Author Jeff Wagner Picks His Top 5 Rush Albums
Today is February 1, 2012 -- or 2.1.12. That magic combination of numbers makes today Rush Day, if only in the minds of the worldwide community of Rush fans.
In celebration of all things Rush, we got former Metal Maniacs editor and author of Mean Deviation: Four Decades of Progressive Heavy Metal (Bazillion Points) Jeff Wagner to step in and name his top five Rush albums.
For more on Mean Deviation -- which may very well be the definite prog metal text -- head to Mean-Deviation.com.
4. Moving Pictures (1981)
Perfect album. Songwriting...performance...production... Rush at their highest peak. Everything they released afterwards was just a bonus for fans. This is the ultimate Rush, and my favorite album of all time, if pressed.
3. Permanent Waves (1980)
Love how this album is made of three pairs: two sublime, rocking classics ("The Spirit of Radio," "Freewill"), two low-key, high-atmosphere mellow tracks ("Entre Nous," "Different Strings") and complex longer tracks ("Natural Science," "Jacob's Ladder"). Overall it showed Rush staying smart and still playing like gods while starting to shave off certain excesses.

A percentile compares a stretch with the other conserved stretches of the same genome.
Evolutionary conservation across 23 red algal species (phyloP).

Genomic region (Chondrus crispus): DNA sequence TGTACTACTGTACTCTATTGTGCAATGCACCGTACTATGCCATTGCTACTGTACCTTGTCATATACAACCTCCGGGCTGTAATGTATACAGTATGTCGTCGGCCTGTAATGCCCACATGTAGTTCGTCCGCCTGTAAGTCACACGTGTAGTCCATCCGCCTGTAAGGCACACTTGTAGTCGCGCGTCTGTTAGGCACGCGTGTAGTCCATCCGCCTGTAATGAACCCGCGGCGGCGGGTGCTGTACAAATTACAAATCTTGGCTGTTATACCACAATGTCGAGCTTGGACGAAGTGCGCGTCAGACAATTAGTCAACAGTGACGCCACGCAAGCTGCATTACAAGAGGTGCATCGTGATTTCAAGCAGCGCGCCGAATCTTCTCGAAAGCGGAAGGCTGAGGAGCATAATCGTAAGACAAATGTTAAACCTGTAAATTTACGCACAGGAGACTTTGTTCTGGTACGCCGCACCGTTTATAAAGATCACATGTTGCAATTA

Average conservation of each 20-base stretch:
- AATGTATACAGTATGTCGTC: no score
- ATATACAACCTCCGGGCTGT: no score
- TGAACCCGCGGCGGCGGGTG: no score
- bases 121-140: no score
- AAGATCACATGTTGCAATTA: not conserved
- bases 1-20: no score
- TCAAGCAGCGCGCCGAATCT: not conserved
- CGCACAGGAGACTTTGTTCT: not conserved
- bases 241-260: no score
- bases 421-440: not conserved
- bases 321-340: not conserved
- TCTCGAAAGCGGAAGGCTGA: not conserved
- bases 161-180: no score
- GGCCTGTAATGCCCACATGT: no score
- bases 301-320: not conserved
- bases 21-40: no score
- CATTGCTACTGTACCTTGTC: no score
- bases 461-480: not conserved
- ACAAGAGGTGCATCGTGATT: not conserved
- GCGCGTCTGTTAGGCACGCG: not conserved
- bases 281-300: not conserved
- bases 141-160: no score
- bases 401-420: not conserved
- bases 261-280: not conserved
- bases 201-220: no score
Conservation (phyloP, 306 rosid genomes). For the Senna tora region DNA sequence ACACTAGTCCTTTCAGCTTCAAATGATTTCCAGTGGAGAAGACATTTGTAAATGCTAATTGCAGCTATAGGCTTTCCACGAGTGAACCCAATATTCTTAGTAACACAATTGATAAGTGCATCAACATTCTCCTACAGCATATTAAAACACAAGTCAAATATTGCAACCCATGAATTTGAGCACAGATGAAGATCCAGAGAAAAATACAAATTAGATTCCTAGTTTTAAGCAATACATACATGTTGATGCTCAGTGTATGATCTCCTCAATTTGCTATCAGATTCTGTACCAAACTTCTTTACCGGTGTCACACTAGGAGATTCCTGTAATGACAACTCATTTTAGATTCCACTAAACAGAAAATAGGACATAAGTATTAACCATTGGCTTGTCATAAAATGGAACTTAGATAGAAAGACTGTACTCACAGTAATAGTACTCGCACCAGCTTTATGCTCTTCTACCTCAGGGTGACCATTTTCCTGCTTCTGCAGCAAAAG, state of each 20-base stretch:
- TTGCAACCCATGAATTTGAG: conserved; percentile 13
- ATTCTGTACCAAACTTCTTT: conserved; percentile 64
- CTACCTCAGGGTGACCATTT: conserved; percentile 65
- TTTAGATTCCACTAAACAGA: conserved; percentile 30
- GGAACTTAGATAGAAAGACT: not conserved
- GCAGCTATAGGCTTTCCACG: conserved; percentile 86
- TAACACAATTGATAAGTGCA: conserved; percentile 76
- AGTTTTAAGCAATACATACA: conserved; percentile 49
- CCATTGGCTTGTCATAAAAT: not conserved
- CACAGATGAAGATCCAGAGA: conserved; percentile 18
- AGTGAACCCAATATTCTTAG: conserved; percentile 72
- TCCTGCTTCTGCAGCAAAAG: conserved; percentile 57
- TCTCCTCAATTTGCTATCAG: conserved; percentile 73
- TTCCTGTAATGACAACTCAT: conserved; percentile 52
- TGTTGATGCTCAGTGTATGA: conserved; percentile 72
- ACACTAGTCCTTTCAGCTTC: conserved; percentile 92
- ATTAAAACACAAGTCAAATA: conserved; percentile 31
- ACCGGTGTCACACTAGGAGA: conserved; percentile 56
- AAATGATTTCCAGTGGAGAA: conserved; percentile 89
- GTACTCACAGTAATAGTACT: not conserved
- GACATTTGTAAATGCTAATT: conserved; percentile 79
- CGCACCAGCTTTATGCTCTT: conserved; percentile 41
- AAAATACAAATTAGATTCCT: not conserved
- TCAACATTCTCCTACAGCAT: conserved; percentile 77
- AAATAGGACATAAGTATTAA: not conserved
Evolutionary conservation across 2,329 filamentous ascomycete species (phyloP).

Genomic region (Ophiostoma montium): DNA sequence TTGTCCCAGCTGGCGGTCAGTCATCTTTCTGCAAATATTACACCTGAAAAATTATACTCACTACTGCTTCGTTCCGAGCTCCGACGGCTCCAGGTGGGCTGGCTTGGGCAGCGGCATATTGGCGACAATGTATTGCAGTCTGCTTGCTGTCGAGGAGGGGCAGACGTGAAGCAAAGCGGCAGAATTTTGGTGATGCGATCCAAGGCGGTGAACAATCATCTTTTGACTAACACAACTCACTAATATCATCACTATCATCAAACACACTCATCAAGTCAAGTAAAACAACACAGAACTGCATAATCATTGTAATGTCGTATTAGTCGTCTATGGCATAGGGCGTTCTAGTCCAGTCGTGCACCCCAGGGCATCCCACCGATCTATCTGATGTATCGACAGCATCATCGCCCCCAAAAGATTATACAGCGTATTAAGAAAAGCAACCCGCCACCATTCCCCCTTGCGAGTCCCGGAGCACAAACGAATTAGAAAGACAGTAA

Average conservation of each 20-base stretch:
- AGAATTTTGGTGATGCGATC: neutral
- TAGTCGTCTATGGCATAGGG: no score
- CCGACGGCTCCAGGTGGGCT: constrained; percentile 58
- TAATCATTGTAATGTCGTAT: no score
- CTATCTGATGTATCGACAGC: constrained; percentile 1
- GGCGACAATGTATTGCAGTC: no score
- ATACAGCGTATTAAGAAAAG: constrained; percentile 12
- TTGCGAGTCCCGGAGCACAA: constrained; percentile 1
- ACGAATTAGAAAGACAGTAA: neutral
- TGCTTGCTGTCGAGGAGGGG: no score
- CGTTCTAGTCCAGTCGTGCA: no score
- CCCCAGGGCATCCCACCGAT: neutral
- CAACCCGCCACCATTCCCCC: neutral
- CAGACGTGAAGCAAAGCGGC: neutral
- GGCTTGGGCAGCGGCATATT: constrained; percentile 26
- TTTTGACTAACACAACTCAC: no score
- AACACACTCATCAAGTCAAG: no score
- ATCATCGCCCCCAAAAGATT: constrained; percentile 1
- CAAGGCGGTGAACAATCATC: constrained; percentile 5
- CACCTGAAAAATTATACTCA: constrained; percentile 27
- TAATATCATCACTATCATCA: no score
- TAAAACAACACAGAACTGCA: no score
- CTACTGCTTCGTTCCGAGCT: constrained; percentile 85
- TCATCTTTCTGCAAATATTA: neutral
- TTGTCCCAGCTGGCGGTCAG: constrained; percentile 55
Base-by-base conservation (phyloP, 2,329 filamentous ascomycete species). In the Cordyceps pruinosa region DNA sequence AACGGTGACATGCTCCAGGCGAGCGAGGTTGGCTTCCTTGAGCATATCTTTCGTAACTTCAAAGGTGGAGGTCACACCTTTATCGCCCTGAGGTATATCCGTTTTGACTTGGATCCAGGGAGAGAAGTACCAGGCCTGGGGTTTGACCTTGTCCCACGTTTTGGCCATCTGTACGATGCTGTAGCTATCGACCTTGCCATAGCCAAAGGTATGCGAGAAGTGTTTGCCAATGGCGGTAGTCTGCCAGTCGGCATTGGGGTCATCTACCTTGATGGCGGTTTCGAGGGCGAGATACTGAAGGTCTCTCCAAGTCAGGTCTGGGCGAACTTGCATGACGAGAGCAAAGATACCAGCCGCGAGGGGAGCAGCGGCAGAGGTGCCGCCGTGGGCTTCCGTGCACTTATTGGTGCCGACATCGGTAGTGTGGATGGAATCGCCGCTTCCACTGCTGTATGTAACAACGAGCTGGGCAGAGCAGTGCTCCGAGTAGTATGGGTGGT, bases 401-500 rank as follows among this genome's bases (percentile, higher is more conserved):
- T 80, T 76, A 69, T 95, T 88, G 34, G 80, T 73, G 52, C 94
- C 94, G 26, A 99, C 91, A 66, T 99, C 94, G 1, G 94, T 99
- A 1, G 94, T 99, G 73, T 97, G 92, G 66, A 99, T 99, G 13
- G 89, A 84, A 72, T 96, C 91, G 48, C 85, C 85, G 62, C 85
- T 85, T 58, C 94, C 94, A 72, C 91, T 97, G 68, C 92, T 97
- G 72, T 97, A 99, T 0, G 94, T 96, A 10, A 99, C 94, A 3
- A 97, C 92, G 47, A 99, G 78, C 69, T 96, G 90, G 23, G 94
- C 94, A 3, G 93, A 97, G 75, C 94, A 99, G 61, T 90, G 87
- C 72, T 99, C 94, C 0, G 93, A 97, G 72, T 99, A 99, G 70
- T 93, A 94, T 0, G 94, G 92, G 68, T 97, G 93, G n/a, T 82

2. 2112 (1976)
Rush's fourth album was the product of hard lessons learned and serious fine-tuning of their growing creative vision and near-telepathic chemistry. Although Side A features one of the most well-written and complete side-long songs of all time ("2112"), the second half of the album shouldn't be overlooked, as it features equally great stuff like the THC-powered "A Passage to Bangkok" and ghostly "The Twilight Zone."
1. Caress of Steel (1975)
Maligned by some fans and band members, this album featured a dirgy proto-metal Rush stumbling over something like "I Think I'm Going Bald" on their way to early prog metal achievements like the dark fantasy of "The Necromancer" and side-long adventure "The Fountain of Lamneth." A love-or-hate album, and one we probably won't see the band performing "in its entirety" anytime soon...or ever.
5. Signals (1983)
After perfection, where do you go? You embrace cutting-edge technology and look for new territory to explore with it. And of all the streamlined, keyboard-driven digital-era Rush albums to come, Signals remains the most potent of them all.